Published DateGILFORD — A solar-powered houseboat which has a dozen panels on its roof which provide enough electricity to power a refrigerator, microwave, toaster oven, fans and lights, as well as an electric outboard motor was launched at Fay's Boat Yard Friday morning.
Claude von Claude von Roesgen of Carlisle, Mass., owner of the boat, will be living in it all summer docked at a camp that he's rented on the east side of Bear Island in Meredith, near the Carry.
''I will be using the camp's sanitary facilities, but otherwise I will be living on the houseboat,'' says Roesgen, a 1979 graduate of MIT who runs his own computer consulting business.
''I love Lake Winnipesaukee and had been spending the last few summers renting on Bear Island. Since I work for myself doing software consulting I can work anywhere there is an Internet connection. So I was spending the entire summer on the lake. I didn't want the responsibility of owning a camp. So then it struck me that I could build a light weight version of a tiny house that I could put on a pontoon boat. That way I could have waterfront living with the flexibility of moving from place to place on the lake.''
He ordered the pontoons for the house boat, three in all, and, after realizing that the 16 foot long by 8 foot wide home he wanted would extend almost to the edge of the boat, widened the boat by adding struts.
He said that he worked with his friend and neighbor Bob Wallhagen of Wallhagen Construction Company and showed him a copy of a book on small homes and asked him to design one for him.
Roesgen says he has always been intrigued with motor homes. ''Having an environment that one could bring along and being able to move from point to point without packing and unpacking appealed to me,'' But in general he found motor homes unappealing because they offended his sense of aesthetics and smelled funny.
''Then I stumbled on the tiny house movement. These were structures that were built on trailers to avoid having to meet building codes that would otherwise force one to build a much larger house. The fact they were on a trailer made them movable of course. But they were quite heavy so moving them is expensive from a fuel point of view.'' says Roesgen.
''Bob has a master's in Mechanical Engineering from MIT, so I knew he would be able to design and construct a structure that could be lifted off of it's trailer and place on a pontoon boat. Plus I knew Bob would be able to design and construct it lightweight enough that it would be floatable on a pontoon boat,'' says Roesgen.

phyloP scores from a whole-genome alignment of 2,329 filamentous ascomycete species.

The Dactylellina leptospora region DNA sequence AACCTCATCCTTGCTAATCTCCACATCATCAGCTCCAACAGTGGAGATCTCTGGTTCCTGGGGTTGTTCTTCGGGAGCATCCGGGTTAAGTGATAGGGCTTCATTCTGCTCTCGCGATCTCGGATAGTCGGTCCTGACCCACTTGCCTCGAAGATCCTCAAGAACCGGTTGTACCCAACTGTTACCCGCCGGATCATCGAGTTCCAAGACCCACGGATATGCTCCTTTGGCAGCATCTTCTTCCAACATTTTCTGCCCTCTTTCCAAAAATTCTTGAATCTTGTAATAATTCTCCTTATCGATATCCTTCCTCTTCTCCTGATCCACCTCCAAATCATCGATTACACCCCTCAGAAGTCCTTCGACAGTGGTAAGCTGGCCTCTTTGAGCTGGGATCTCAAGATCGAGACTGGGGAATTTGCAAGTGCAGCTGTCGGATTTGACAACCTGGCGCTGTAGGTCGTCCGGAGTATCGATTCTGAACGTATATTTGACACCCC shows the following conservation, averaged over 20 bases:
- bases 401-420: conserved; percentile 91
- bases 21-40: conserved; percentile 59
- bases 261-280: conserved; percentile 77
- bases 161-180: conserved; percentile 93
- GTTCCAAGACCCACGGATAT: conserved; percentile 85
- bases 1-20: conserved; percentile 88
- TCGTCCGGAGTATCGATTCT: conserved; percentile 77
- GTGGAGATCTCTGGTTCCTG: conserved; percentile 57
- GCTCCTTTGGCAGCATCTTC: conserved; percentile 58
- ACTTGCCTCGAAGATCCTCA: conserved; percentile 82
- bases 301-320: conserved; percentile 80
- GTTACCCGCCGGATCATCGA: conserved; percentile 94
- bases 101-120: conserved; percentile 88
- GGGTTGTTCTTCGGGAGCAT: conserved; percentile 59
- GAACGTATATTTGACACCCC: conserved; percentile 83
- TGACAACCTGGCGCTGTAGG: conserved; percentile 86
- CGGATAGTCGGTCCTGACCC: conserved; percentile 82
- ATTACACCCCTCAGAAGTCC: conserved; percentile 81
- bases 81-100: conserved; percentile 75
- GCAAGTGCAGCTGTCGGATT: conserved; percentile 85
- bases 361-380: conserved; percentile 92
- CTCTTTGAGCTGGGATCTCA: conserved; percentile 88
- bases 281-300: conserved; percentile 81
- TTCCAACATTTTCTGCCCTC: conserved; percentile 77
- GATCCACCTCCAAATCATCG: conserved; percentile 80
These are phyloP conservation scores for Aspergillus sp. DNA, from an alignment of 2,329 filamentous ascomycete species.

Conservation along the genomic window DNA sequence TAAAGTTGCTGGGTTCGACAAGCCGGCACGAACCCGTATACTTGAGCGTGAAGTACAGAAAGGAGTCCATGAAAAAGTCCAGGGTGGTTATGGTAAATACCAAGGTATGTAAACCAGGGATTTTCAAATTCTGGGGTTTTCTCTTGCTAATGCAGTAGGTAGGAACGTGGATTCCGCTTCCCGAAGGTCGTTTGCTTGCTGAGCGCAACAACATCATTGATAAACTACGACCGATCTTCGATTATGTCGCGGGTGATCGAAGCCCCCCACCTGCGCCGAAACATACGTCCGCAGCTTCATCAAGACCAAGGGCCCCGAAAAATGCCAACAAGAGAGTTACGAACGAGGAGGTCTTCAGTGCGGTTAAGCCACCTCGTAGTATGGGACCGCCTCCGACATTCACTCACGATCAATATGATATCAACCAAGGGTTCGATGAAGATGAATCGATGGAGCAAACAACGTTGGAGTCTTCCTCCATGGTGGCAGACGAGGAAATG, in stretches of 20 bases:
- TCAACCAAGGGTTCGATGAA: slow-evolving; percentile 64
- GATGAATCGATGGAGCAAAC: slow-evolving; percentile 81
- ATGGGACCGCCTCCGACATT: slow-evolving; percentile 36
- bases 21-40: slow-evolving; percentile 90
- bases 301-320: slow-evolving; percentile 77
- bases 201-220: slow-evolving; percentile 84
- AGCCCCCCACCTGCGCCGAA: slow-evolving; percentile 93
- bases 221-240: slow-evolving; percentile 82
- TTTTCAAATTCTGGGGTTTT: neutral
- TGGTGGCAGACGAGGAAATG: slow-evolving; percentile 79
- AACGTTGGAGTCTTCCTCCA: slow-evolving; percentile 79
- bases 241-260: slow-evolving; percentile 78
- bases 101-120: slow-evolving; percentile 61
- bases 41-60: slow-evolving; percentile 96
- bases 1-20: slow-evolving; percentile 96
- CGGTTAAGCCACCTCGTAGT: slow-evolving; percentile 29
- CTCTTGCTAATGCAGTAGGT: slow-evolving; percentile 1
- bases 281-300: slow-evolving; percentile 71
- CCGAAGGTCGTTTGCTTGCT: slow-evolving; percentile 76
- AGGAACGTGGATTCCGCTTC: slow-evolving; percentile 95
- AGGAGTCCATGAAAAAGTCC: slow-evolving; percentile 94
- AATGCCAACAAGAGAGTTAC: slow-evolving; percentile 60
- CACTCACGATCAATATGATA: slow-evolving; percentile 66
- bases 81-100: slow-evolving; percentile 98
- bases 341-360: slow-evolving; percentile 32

The boat on one trailer and the house, weighing 5,000 pounds, on another trailer were brought to Fay's Boat Yard storage facility near Meadowbrook last week and the house was placed on top of the boat and then moved by a giant forklift down Rte. 11-B and onto Rte. 11 and to the launching point at the Boat Yard Friday.
Roesgen celebrated the launch by cracking open a small bottle of champagne which his friend Carla Schwartz, who filmed the entire launch, had brought along for the occasion.
He says that the solar panels produce 2.4 kilowatts of power and that the electricity is stored in a 125 pound Lithium ion battery which can hold the charge for up to five days.
A 400 watt electric motor which produces 5.3 horsepower will drive the boat at speeds of up to five miles and hour but will more likely be used in the 2-3 mile per hour range in order to conserve power.
Roesgen, whose sense of adventure once took him to Katmandu, Nepal in 1984 to do a documentary film on a Peace Corps volunteer, says that he plans to move the houseboat to different locations.
''Other summers I may try Moosehead Lake, Lake Champlain, Erie Canal, Lake George, Lake Saratoga'' he says.
A solar-powered houseboat was launched into Lake Winnipesaukee at Fay's Boat Yard in Gilford Friday morning. It is owned by Claude von Roesgen of Carlisle, Mass., who will be living aboard it this summer of from Bear Island in Meredith. (Roger Amsden photo for the Laconia Daily Sun)
Claude von Roesgen, owner of a solar-powered houseboat which was launched at Fay's Boat Yard in Gilford Friday morning celebrates with Carla Schwartz and Bob Wallhagen, who built the house portion of the boat. (Roger Amsden photo for the Laconia Daily Sun)
Claude von Roesgen, owner of a solar-powered houseboat which was launched at Fay's Boat Yard in Gilford Friday morning celebrates with Bob Wallhagen, who built the house portion of the boat. (Roger Amsden photo for the Laconia Daily Sun)